A great way to stay in touch with customers is by giving new product and existing product updates. By using video conferencing to give these updates, companies can stay connected face to face more efficiently with multiple clients.

3. Market Research:
The best way to determine what your customers and future customers need is with market research. Using video conferencing to connect with customers and gather their input is invaluable for R&D. These meetings also give companies a chance to strengthen customer relationships.

4. Adding additional resources during in-person meetings:
When on-location with customer, often times it is essential to have additional resources (i.e. engineers, technicians) there to assist with the meeting. Having those individuals connect to the meeting over video allows them provide overall support more efficiently by reducing the time lost if traveling to each meeting.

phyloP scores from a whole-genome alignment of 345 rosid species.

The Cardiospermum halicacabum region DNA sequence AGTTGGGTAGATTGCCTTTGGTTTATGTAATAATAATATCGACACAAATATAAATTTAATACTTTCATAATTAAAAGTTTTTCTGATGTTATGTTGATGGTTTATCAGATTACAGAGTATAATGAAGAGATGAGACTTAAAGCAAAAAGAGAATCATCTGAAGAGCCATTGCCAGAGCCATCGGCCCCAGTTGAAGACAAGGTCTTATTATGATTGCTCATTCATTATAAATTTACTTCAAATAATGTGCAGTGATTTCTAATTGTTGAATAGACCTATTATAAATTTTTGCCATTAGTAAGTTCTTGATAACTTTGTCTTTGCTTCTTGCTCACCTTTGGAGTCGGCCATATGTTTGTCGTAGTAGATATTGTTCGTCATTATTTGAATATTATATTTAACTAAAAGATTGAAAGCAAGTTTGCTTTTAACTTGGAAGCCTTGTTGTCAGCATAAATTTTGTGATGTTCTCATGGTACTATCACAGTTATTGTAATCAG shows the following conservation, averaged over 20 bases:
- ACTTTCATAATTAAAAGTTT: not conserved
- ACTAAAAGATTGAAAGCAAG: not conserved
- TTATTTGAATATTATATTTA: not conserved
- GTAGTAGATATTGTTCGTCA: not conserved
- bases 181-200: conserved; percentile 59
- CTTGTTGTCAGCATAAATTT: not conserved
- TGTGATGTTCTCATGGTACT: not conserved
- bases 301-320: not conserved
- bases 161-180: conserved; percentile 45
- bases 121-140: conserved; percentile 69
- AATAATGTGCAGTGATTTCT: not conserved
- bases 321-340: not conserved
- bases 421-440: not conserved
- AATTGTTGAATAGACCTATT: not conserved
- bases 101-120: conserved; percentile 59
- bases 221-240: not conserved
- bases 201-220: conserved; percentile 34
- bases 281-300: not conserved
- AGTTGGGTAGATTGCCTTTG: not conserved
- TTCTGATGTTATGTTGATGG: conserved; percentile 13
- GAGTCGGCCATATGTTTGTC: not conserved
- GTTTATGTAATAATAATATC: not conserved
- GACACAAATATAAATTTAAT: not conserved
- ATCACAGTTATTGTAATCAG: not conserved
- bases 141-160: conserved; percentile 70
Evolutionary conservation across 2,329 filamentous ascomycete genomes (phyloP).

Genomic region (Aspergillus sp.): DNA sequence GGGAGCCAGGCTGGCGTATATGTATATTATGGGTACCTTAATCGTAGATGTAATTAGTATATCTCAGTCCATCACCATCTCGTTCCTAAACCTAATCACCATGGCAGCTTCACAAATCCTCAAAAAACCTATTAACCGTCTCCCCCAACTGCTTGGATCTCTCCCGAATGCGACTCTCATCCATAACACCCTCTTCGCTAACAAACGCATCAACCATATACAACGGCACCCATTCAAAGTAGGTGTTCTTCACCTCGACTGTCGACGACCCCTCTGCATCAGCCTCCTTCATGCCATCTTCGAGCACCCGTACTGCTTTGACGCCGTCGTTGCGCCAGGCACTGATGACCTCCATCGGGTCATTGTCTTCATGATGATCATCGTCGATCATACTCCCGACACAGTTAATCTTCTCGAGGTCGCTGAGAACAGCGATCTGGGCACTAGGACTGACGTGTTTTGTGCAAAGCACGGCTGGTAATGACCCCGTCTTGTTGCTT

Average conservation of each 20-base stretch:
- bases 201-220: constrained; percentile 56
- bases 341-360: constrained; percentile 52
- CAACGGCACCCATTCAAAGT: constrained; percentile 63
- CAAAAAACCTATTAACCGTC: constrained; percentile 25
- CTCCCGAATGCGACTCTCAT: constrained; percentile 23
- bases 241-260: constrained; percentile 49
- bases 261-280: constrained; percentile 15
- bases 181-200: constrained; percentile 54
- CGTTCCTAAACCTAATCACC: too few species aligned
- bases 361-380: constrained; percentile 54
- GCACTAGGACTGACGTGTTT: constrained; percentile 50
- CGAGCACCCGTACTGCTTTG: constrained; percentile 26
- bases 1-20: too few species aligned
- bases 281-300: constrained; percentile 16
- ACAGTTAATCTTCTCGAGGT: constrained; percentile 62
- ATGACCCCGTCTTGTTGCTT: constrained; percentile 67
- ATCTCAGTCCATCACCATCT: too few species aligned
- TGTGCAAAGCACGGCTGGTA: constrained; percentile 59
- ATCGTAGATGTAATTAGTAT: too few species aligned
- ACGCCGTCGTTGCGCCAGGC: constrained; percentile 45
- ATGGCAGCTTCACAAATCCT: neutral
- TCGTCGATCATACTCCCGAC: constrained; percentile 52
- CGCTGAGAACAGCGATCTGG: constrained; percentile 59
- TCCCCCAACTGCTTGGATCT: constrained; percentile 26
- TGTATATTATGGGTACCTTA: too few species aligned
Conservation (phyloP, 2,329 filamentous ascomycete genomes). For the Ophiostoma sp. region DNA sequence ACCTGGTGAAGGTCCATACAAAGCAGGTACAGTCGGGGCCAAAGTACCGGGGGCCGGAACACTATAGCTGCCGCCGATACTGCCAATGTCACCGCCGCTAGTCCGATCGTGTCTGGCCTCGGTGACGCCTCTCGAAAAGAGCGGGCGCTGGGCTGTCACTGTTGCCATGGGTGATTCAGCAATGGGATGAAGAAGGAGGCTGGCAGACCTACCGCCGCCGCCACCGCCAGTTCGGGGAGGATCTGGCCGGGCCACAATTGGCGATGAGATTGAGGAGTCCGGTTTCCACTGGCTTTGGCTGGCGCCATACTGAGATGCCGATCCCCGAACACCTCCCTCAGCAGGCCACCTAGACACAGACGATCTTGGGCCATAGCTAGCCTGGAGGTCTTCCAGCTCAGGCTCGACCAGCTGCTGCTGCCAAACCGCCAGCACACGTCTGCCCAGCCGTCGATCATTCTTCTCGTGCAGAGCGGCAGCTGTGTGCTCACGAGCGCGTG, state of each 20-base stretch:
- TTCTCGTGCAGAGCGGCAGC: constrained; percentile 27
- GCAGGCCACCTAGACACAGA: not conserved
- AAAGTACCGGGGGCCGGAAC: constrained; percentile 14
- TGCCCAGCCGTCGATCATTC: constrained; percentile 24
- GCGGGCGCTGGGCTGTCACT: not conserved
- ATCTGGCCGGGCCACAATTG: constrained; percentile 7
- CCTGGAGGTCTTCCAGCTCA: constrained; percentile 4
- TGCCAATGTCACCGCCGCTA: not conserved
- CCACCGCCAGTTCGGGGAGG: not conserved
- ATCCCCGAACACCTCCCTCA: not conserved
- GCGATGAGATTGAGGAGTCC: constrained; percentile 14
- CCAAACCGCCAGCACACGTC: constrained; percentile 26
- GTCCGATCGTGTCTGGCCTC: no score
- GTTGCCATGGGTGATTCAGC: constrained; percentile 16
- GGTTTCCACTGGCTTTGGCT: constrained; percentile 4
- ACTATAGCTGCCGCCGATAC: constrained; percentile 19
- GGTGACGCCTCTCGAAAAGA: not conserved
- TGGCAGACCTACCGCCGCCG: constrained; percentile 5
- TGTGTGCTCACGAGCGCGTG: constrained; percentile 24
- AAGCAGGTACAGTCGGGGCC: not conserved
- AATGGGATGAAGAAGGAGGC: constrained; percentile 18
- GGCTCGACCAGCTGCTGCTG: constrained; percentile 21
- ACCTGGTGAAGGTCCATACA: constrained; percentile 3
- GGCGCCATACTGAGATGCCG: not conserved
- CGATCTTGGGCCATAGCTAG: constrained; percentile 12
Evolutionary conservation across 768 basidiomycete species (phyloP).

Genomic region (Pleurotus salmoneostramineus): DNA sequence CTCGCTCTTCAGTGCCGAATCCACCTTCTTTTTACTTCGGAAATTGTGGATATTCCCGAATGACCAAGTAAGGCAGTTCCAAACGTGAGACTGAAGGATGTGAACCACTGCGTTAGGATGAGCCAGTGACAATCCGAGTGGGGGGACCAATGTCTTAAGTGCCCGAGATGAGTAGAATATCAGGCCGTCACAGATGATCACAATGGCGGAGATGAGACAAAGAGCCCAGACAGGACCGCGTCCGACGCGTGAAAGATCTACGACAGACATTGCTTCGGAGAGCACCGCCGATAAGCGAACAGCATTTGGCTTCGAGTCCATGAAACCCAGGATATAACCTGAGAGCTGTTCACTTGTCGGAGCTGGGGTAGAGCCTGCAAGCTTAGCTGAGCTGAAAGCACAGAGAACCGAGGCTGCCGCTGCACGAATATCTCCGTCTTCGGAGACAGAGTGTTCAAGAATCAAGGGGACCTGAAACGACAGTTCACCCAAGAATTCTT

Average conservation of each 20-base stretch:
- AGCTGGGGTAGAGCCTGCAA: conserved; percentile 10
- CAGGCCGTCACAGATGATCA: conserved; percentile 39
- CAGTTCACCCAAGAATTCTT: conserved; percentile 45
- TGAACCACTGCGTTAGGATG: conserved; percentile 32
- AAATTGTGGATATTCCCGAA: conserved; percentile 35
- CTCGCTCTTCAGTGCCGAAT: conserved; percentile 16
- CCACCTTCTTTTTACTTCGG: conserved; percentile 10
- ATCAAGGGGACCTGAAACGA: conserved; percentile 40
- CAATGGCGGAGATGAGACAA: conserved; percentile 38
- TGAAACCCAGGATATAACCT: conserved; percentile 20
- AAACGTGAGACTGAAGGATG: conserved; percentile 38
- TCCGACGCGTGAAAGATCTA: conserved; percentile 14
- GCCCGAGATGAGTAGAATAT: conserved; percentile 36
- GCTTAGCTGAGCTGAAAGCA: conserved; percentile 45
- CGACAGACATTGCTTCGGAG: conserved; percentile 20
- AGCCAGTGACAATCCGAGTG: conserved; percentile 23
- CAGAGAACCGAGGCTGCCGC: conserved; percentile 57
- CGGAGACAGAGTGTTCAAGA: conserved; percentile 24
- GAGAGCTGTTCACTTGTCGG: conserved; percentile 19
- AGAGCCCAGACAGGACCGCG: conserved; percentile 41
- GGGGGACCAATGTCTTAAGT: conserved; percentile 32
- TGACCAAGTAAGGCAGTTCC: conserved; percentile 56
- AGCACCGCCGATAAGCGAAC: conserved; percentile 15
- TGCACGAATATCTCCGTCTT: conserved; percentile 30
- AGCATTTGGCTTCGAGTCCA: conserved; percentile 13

Understanding the many different ways that video conferencing can benefit an organization is imperative in truly understanding the value of visual collaboration.

To learn more about how video conferencing can assist your organization, contact us for a personalized consultation.

 

Question

As video conferencing becomes more and more crucial, the decision goes from whether or not to invest to how should we invest? When it comes to buying video conferencing equipment, leasing or buying are the two main options. Which one is the best option? This all depends on each individual companies requirements, bottom line, and preference. Here is a look at some of the pros and cons of each to help you decide what’s best for your organization.

Buying Equipment

Pros:
1. Provides more options and increased flexibility since organizations have total control over what they purchase.
2. Endpoints and infrastructure can be customized to meet the organizations exact specifications and requirements.

Cons:
1. Larger upfront costs associated with purchasing equipment.
2. Equipment can become updated prior to it wearing out.
3. The equipment can be complex and difficult to install and maintain if company does not have the right technical resources.